(Adds Chinese statement)
By David Lawder
WASHINGTON, Sept 12 The U.S. International Trade
Commission handed another victory to American steelmakers on
Monday, affirming most of the recent anti-dumping and
anti-subsidy duties on hot-rolled flat steel imports from
Australia, Brazil, Britain, Japan, the Netherlands, South Korea
The commission rejected anti-subsidy duties of about 6
percent against hot-rolled steel from Turkey, but affirmed
anti-dumping duties of about 6 to 7 percent against Turkish-made
The vote locks in import taxes on the affected products for
five years. The duties are among a series of U.S. actions aimed
at fighting a glut of steel imports as China's economy slows and
demand remains weak elsewhere.
Earlier on Monday, the U.S. Commerce Department levied
anti-dumping and anti-subsidy duties of about 64 percent to
nearly 77 percent on certain Chinese-made stainless steel sheet
and strip products
China's Commerce Ministry said the move had been met with
"strong dissatisfaction" by China's steel industry, and the
government would take all necessary measures to protect the
sector's rights. It did not elaborate on what that may entail.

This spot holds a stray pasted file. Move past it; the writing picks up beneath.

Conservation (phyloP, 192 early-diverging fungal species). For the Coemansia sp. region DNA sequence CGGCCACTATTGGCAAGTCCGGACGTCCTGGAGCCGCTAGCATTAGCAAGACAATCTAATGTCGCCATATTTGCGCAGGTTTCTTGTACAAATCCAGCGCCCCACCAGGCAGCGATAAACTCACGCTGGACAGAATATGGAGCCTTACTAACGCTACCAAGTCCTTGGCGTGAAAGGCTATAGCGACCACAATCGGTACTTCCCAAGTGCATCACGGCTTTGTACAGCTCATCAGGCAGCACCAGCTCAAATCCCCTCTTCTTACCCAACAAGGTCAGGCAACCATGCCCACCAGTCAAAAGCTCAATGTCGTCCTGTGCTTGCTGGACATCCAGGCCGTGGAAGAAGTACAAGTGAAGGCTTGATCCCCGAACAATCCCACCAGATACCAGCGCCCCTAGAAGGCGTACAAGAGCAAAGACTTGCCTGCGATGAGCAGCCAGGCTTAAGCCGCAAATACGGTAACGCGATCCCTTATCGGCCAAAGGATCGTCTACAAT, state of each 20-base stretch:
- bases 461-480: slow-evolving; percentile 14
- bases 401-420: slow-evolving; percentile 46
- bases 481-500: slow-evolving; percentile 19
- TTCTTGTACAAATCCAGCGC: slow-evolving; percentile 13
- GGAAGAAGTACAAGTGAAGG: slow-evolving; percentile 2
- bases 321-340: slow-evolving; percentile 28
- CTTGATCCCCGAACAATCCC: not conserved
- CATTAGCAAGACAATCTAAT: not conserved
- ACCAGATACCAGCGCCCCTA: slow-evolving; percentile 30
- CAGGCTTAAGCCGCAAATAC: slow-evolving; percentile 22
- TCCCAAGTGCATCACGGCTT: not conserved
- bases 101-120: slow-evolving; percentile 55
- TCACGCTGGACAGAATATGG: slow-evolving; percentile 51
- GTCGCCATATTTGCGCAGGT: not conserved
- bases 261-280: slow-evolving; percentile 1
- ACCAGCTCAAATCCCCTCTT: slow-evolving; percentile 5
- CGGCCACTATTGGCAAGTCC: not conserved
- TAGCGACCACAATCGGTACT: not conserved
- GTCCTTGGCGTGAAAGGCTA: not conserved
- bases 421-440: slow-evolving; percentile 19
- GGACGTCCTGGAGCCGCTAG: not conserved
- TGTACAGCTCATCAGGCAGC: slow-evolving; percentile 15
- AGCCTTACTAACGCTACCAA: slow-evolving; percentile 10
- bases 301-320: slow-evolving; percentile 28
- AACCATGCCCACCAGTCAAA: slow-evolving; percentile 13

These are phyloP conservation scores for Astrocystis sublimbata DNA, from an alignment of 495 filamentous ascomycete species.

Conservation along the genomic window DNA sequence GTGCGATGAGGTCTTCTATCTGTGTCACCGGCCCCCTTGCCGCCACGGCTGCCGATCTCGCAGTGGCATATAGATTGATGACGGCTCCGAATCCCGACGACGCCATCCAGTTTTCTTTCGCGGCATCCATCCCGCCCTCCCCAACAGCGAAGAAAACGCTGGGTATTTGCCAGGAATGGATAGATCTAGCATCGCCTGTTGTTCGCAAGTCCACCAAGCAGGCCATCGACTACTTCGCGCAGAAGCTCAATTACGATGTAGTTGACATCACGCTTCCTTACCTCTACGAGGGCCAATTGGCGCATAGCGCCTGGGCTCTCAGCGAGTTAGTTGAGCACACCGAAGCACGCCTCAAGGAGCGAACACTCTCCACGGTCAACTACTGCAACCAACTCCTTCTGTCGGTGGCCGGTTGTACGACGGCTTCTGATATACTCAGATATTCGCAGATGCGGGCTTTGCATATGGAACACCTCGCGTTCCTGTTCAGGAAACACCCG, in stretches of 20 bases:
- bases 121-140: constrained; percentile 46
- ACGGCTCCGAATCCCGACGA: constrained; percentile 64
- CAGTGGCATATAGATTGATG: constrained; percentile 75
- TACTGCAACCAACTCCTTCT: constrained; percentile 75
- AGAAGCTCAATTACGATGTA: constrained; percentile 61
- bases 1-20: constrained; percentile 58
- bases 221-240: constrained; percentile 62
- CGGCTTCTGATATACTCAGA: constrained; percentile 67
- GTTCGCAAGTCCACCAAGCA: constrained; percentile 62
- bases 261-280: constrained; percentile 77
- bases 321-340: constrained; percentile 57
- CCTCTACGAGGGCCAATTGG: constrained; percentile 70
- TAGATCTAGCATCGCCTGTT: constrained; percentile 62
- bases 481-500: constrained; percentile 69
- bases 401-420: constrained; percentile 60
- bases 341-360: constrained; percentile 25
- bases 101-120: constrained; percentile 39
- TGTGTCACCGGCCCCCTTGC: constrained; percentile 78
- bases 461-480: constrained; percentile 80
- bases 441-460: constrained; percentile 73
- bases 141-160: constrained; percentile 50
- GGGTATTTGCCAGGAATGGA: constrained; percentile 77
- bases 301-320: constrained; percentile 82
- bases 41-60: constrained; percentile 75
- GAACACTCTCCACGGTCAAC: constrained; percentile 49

The ITC vote affirmed final anti-subsidy duties of 3.9 to
11.3 percent against most steelmakers in Brazil and South Korea,
but top Korean steelmaker POSCO and Daewoo
International Corp face anti-subsidy duties of about 57 percent.
The highest anti-dumping taxes of 34.3 percent were imposed
against Brazil's Usiminas, with all other Brazilian
producers facing 33.1 percent margins and just over 11 percent
The Brazilian government has threatened to challenge U.S.
duties before the World Trade Organization in a separate case
involving cold-rolled steel imports.
Britain's Tata Steel UK will pay U.S. anti-dumping
duties to of about 33 percent, while Tata Steel's Netherlands
operations faces final dumping duties of 3.73 percent.
Used in automotive applications, construction, tubing and
heavy machinery, hot-rolled steel imports from the seven
countries more than doubled to nearly $2 billion last year, with
the largest share, about $650 million, coming from South Korea.
(Additional reporting by Ben Blanchard in Beijing; Editing by
Richard Chang and Peter Cooney)